9. “Interesting verbs are seldom very interesting.”
On first blush, what? On further consideration, I suspect Franzen is trying to be artsy again. I suspect this is a comment on writers and thesauruses and trying to be clever. Why not write, “Don’t obsess over your verb choices. Close the thesaurus. Write naturally.”?
Ironically, this rule, in a sense, violates itself, and it condemns the rest of this list.
10. “You have to love before you can be relentless.”
Look, it’s a fairly obvious thing to suggest writing a novel is a labor of love. It’s incredibly difficult, and you have to regulate yourself to create something good. To do that, you have to love the novel you’re writing, and if you love it, you’re going to do your best to relentlessly ensure the work is good.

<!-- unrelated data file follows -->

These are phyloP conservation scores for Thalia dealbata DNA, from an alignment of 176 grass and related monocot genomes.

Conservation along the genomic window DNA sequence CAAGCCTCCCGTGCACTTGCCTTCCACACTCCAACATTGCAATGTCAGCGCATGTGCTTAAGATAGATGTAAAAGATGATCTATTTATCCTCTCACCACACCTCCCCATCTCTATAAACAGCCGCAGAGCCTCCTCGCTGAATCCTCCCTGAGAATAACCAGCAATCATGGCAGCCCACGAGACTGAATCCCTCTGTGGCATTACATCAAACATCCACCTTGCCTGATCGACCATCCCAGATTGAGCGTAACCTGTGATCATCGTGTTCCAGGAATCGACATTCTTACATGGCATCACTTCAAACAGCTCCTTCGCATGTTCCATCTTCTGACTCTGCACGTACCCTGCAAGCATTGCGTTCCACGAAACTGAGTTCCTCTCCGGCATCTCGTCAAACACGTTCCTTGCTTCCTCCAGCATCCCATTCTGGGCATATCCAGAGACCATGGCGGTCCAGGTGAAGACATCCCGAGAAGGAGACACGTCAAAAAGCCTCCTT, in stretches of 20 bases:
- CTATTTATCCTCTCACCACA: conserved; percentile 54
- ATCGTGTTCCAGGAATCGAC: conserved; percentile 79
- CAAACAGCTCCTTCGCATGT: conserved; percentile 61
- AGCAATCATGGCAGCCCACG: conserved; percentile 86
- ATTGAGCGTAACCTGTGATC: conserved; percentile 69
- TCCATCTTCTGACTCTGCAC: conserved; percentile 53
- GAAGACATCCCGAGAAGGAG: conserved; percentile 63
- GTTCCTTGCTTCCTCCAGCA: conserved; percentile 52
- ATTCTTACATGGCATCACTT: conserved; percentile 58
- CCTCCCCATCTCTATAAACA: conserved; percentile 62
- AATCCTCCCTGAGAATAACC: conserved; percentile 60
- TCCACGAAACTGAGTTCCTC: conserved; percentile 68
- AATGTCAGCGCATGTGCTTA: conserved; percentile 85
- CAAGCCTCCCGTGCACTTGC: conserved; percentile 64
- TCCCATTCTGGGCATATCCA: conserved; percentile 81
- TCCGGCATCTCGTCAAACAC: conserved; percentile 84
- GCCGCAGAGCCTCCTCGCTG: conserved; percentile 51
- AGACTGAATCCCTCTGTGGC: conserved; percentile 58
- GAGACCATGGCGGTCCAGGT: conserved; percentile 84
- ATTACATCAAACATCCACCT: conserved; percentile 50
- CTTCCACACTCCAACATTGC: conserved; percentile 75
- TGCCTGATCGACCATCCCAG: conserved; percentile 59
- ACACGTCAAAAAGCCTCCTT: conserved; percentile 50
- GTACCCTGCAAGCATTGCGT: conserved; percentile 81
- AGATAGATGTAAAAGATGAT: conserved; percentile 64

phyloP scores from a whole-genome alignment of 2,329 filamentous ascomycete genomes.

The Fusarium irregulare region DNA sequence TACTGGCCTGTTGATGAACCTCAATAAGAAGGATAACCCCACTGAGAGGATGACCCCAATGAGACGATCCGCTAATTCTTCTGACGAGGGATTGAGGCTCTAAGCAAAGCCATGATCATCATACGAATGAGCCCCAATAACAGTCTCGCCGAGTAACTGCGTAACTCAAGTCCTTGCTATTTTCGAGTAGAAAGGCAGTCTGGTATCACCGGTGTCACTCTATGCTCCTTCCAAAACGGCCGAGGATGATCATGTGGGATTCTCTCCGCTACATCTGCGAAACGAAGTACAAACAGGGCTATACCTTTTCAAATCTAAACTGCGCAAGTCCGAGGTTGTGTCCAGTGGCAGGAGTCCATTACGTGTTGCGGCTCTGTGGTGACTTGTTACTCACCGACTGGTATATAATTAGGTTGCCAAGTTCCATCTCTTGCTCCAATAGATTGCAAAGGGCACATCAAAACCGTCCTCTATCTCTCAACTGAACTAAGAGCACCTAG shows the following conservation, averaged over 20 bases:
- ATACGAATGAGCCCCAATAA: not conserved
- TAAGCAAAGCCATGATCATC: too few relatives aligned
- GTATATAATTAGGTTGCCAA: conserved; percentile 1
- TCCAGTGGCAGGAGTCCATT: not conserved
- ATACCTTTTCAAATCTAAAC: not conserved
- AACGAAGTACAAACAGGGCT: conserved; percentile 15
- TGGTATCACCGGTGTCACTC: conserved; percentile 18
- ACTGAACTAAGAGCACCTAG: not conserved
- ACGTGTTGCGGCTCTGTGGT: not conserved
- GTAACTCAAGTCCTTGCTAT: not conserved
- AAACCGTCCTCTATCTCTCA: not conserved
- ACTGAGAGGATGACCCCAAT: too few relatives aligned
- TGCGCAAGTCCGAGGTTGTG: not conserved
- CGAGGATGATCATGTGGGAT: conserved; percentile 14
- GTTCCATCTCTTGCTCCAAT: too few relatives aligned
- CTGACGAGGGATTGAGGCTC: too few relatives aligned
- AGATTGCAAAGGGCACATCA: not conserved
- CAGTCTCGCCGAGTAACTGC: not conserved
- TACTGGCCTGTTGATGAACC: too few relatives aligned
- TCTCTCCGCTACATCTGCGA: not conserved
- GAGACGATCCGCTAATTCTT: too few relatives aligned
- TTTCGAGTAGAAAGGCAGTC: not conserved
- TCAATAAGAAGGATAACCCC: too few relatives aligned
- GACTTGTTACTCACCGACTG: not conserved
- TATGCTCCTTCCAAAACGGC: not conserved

This isn’t all that interesting. What is interesting to me is Franzen’s choice to write this as obnoxiously as possible. He was almost there, too, but I presume his desire to be cryptic and artsy defeated his desire to be useful and practical.
After working through these rules, I can see why they caused such a hullabaloo. Franzen was needlessly evasive to himself, and when breaking these rules down, most of them just aren’t that helpful. It makes me wonder, if he’d really considered the substance of his rules here instead of the presentation of them, would he have created a better list?
My biggest takeaway from Franzen’s list is not to let your pursuit of artistry get in the way of your art. Art can’t be conjured or contrived. It lives or dies in the substance of your writing, and nothing kills it faster than an imposed drive for perfection in the things that don’t matter in spite and to the detriment of the things that do.
I’ve never read any of Franzen’s fiction, but at this point I would guess that is as good a summation of his work as any.